U.S. History in Film

Prof. McClurken’s HIST 329 — Fall 2008

Thoughts on Amistad

So, Amistad was a movie I had indeed heard of but it wasn’t one I had ever seen.  I honestly didn’t even know anything about the events because it wasn’t something I had learned about in high school.  After watching this movie on Tueday I can honestly say that it is one of the most beautiful movies I have ever seen.  The acting was incredible, especially on the part of Djimon Hounsou.  Matthew McConaughey wasn’t even terrible.  It was one of the first movies we’ve seen this semester that, in my mind, is actually pretty spot on with the events.  You can tell that Spielberg made an attempt to provide a sense of accuracy to the movie and show what happened.  Granted, there were some mishaps with the movie and there definitely were some things that bugged me, but I’m willing to overlook them because of the dedication and effort put in by the cast and crew.  Although hard to watch, Cinque’s recollection of the days on the Tecora was numbing and eye-opening.  Even the pain at the very beginning when he’s picking away at a stone to get to the key to his cuffs.  I think these scenes were shot very well and really portrayed the horrors of their voyage to Cuba and America.  It’s obvious that Hounsou took his work seriously and really devoted a lot of time to embodying the character of Cinque and for that I applaud him.  All of the men who played the African slaves were incredible and the fact that they actually learned the Mende language still blows my mind.  Unlike previous movies where we were unsure of whether or not the language truly was accurate, of this one we are certain and it just seems to make the events even more real.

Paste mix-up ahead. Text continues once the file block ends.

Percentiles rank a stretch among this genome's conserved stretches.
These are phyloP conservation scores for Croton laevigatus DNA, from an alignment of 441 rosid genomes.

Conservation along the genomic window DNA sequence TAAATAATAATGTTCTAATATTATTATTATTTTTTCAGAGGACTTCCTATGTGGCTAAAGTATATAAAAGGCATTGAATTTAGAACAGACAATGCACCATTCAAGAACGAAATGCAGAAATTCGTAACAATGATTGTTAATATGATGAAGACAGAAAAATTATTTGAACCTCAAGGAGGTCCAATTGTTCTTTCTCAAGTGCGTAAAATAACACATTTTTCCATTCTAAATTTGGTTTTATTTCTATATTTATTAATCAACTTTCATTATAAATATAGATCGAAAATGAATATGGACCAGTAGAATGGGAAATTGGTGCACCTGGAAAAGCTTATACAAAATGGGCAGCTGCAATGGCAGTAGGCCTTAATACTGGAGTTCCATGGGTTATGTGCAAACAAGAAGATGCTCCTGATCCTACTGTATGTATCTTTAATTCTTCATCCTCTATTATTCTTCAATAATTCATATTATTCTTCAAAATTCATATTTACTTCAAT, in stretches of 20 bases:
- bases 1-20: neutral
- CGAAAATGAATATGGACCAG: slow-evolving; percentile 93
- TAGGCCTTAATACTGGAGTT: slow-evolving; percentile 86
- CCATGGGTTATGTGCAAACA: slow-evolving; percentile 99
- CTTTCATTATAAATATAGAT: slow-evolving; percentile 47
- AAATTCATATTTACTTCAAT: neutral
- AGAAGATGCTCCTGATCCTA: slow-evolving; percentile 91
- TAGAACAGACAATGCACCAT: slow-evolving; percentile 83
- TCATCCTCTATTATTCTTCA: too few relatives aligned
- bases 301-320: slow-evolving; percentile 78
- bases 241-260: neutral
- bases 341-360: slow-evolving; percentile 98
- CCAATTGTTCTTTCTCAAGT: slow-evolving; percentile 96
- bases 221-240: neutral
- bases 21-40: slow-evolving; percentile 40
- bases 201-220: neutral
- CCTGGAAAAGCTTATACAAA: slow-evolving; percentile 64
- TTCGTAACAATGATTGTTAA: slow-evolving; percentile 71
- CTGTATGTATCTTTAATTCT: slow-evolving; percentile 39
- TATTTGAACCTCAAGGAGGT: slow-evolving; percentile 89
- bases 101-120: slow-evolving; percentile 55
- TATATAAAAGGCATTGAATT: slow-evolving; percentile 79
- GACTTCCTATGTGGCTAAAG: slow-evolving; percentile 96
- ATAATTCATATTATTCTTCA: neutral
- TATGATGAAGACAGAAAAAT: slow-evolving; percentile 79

The one thing thatdid bother me the most though, was Morgan Freeman’s character.  I still can’t get over the fact that although there was actually a Rev. Pennington, a black abolitionist, Spielberg still made the choice to create a new character, someone ficitious.  It just annoys me a bit that the entire movie is based upon real people and actually references and addresses those people and then there’s Morgan Freeman as Theodore Jodeson.  To me, this is not an event that should have fictional characters.  I was also a bit bothered by the portrayal of Baldwin by McConaughey.  I think Baldwin was an amazing character in history, a well respected abolitionist lawyer who knew what he was doing.  However, for the sake of the movie and its storyline, there was a decision made to make Baldwin a nobody.  He was a petty theft lawyer who looked like a big fish in a small pond.  It just didn’t seem to add up for me.  I also expected Tappan to have a much larger role than the one he was given in this movie.

So yes, I do have some qualms with this movie as far as accuracy goes, but overall I think the movie itself is absolutely remarkable.  It’s quite an eye-opener and parts of it are just so difficult to watch that I don’t know if I could watch it again.  I also feel rather bad for it that it came out around Titanic, Liar Liar and Jurassic Park 2.  But I would like to thank Spielberg for saving us from an 8 1/2 hour speech that would have been delivered by Anthony Hopkins.  It was already long enough in the movie that I applaud everyone in that Supreme Courtroom at the actual event who sat through JQA’s actual presentation.  I probably would have jumped out of a window.

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